October 13, 2018 Asmita Aggarwal

Black and Blue Sari

The six yard drape may have been bruised due to the onslaught of gowns, but Prreeti Jaiin believes like the lotus it will stand tall.

By Asmita Aggarwal

Growing up in Meerut, Prreeti Jaiin Nainutia was raised in a family where fashion was always on the periphery. Her parents ran one of the most established publishing houses Vidya Prakashan, books were her truest companions. “I studied at Vidya Fashion Designing College, but the responsibility of marriage and kids took over my life,” says Jaiin, who is married to an IAS officer and now based in Mumbai.

Her earliest memory of fashion was Femina and closet encounter was Bollywood, as she never had any exposure to fashion shows, an academy or store, 25 years ago when she began. The local tailors were the predecessors of new-age cultivated designers, she laughs. Six years ago she launched her label Nirmoha, or in Jain ideology non-attachment, which we as humans know is the cause of strife in our daily existence. “I am a Jain follower and felt that this philosophy is an apt metaphor for our lives, just like the lotus, which lives in muddy waters, but never lets its surroundings affect its character,” she explains. What keeps her motivated is spirituality despite worldly pursuits, and Jaiin admits this approach permeates every aspect of her life. “My parents publish educational, and competitive exam books, it was not something I was interested in, even though I used to write on some topics. As a kid I used to paint and sketch and knew someday, it will be my vocation,” she explains.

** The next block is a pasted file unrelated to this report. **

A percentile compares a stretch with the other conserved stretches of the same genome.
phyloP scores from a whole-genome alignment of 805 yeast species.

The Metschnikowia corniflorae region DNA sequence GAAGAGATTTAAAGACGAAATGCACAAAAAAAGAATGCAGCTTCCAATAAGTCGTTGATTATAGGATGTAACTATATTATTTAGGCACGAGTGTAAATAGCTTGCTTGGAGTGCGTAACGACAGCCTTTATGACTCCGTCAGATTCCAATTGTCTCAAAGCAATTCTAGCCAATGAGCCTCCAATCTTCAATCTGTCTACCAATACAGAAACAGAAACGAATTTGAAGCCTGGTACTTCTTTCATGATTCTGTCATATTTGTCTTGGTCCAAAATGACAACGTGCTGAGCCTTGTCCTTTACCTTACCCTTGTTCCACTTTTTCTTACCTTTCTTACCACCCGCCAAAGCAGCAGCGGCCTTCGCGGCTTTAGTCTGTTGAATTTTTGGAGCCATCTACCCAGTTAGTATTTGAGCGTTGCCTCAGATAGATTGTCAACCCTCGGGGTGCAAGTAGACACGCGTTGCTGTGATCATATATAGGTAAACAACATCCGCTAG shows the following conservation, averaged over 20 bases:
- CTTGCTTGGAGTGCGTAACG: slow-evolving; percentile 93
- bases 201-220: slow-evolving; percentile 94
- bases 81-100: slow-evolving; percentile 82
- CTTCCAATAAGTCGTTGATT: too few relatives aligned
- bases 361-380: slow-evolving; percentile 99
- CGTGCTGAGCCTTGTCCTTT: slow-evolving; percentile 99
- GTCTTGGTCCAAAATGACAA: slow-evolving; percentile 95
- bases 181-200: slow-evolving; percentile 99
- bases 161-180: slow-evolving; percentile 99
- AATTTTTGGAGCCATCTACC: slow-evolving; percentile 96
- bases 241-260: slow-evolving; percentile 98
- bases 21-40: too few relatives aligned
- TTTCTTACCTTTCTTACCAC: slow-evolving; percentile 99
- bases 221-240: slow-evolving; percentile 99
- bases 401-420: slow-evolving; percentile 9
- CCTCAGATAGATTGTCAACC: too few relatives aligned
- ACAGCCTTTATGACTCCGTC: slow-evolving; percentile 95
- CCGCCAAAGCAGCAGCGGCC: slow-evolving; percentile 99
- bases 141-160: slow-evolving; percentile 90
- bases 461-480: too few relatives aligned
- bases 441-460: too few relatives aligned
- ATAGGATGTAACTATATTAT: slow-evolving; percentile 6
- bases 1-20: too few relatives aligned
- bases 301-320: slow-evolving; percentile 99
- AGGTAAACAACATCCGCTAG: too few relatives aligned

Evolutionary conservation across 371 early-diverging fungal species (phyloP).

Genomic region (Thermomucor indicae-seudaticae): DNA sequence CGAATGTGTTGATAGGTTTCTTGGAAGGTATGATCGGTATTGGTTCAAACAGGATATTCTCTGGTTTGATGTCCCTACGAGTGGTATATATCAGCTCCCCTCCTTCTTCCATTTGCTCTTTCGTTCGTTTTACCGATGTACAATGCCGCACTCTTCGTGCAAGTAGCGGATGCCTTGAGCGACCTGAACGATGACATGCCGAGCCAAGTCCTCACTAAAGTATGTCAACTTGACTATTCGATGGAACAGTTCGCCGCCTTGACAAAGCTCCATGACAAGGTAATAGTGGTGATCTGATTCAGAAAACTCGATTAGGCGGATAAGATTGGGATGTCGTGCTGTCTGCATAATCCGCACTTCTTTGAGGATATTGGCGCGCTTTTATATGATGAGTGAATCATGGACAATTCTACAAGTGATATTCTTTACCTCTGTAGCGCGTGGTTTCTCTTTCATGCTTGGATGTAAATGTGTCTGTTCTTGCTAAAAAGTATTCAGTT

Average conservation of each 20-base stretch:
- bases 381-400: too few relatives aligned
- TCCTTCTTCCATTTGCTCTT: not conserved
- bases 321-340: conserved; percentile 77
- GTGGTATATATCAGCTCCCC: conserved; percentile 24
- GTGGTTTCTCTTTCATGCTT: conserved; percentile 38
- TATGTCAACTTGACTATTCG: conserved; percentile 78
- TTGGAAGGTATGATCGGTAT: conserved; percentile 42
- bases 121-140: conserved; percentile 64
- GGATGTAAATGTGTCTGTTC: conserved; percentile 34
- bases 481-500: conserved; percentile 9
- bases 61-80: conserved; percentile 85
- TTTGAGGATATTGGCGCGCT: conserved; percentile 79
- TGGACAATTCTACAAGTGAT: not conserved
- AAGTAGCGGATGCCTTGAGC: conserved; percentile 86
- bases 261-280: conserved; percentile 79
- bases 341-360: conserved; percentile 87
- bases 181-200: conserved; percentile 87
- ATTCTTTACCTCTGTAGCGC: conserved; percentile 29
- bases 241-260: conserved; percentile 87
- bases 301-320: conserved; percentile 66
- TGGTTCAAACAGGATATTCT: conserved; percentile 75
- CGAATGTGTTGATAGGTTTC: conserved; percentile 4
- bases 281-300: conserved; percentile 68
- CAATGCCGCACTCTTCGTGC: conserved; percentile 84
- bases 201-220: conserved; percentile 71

SS’19 for Jaiin is about pairing linen saris with Chanderi blouses and adding hand done Madhubani paintings to give them an undeniable edge. She believes the sari doesn’t necessarily need to be worn with a petticoat, which is now fading. Rather the trouser and palazzo make it appealing to a discerning audience. “I work with weavers from Kolkata for my 100 count and above linen saris and also with an NGO Tisser, based in Mumbai, who source directly from Chanderi weavers in Madhya Pardesh cutting out middlemen,” she explains.

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After Narendra Modi’s call for ‘Made in India’ handlooms have found resurgence and Jaiin feels it has helped the sari become the highlight of a woman’s wardrobe. If she buys ten dresses, she gets a sari that she wears with a tie back, full sleeve, gathered, smocked, asymmetrical, shirt or t-shirt blouse. “There is a lot of speculation on the future of the sari, the truth is that it will remain a constant, at least for those who value tradition,” she concludes.

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